The reason why I chose this office was that, as an Iranian American, the importance of education is not only inherent in our culture but something that has helped us prosper in this great nation and be able to serve it well. It also offered a long-term approach to set policies that address poverty in a meaningful way. Community Colleges serve the most underserved and disproportionately impacted communities through affordable quality education and the opportunity to get trained back into the workforce through workforce development and career technical education programs. I am now serving my second term on the LBCCD Board of Trustees and it has been an incredible journey.

PAAIA: Tell us more about the role of the Long Beach City College District (LBCCD) Board of Trustees and your priorities as new President of the Board.

Sunny Zia: My role on the Board of Trustees is to set policies for the Long Beach Community District, which includes between 20,000-30,000 students in the community. I represent about four council districts and roughly 100,000 constituents.

The responsibility of the Board of Trustees is to set policies that affect the educational and professional successes of the students and citizenry we serve. This includes ensuring we maintain access to quality higher education to ensure that students matriculate, advance, and are career ready.

As the President of the Board, one of my roles is to make sure we have effective Board relations and run our governance strategy in a collegial and collaborative manner in support of our students’ well-being. My priorities have been to increase transparency on our spending. We employ over 2,300 staff, 1,000 firms and have over $1.3 billion dollars of voter-approved bond dollars for our construction funds. As someone who has spent over 21 years in the construction industry as an Engineer, Auditor, and Program Manager, I have brought my knowledge of fiduciary responsibility to the board in order to ensure our money is spent wisely and that we have more savings so that we can support our students.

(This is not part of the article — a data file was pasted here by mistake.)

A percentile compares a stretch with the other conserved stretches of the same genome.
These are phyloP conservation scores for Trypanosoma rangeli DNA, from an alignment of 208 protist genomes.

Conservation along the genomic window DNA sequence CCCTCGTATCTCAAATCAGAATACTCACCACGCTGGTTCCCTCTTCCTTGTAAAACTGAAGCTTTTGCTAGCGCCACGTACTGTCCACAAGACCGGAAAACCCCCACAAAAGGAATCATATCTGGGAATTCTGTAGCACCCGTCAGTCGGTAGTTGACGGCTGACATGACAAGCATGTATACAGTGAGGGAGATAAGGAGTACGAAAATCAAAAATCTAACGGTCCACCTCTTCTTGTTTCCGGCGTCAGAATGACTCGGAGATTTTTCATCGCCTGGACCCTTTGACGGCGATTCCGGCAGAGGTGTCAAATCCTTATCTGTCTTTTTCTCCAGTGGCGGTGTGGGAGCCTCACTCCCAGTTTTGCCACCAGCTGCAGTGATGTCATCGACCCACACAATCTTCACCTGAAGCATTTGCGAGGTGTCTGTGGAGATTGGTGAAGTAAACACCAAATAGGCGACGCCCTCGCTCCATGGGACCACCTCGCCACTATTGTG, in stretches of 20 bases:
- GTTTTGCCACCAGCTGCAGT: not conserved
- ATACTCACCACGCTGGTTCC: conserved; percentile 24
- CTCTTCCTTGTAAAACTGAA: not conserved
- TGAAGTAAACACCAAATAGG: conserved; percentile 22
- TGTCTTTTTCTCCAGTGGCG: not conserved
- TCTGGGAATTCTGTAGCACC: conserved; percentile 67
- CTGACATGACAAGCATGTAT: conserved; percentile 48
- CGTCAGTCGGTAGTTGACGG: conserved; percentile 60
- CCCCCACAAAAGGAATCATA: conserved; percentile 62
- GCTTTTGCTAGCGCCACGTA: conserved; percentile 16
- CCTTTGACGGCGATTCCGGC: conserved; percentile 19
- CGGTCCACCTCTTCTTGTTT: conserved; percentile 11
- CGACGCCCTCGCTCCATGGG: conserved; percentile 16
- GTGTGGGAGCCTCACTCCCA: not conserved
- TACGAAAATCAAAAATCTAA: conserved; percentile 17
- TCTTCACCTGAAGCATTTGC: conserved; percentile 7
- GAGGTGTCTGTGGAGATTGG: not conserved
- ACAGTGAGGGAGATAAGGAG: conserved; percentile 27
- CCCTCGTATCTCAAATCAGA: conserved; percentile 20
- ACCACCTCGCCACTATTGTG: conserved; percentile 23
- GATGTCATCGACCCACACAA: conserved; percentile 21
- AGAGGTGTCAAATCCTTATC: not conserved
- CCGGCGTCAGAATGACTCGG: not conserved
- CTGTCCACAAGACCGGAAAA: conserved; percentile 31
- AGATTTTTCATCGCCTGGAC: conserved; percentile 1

Lastly, I have focused on creating more internship opportunities by way of bringing industry and business partners to hire our students, whose companies, in turn, get access to a wide network of agency partners and mass media exposure. This is something I am especially proud of since it is rare to have academic institutions at the Community College level partner so closely with business and attempt to meet imminent and future workforce demands. 

PAAIA: What have you learned so far in your time on the LBCCD Board of Trustees?

Sunny Zia: This role has taught me not only a lot about myself professionally and personally, but also how to think more strategically about working in mainstream politics. It has also taught me about the importance of this office in particular and how effective it can be. The LBCCD Board of Trustees touches many different policy REALMS such as local municipality, county, state, federal and national arenas.

PAAIA: What would you tell Iranian Americans who are interested in getting involved with politics and public service?

Sunny Zia: The short answer I would give is to just get involved. I would give them the advice that I got from my mentor: if you want to create influence and power in the U.S., if you want to be counted as an American and not a minority on the fringes, it doesn’t matter how much education you have or how much money you have, you need to get involved in politics. Otherwise, you don’t have a seat at the table, and if you don’t have a seat at the table, you’re on the menu. Case in point: the Travel Ban.

I would also advise to start somewhere at the local level and build your way up (e.g. school or College Board). And lastly, I’d advise that this journey is not for the faint of heart.

PAAIA: What are some of the challenges and rewards of being an elected official?

Sunny Zia: Challenges are certainly plenty and they include a hefty time commitment and having to deal with all types of personalities.

The benefits for me have been waking up knowing I have worked to make my community better by creating high-skilled jobs or helped save someone from homelessness or supported creating thousands of jobs that contribute to the local economy. Despite all of the challenges, the litany of benefits makes it worthwhile.

March 20th, 2019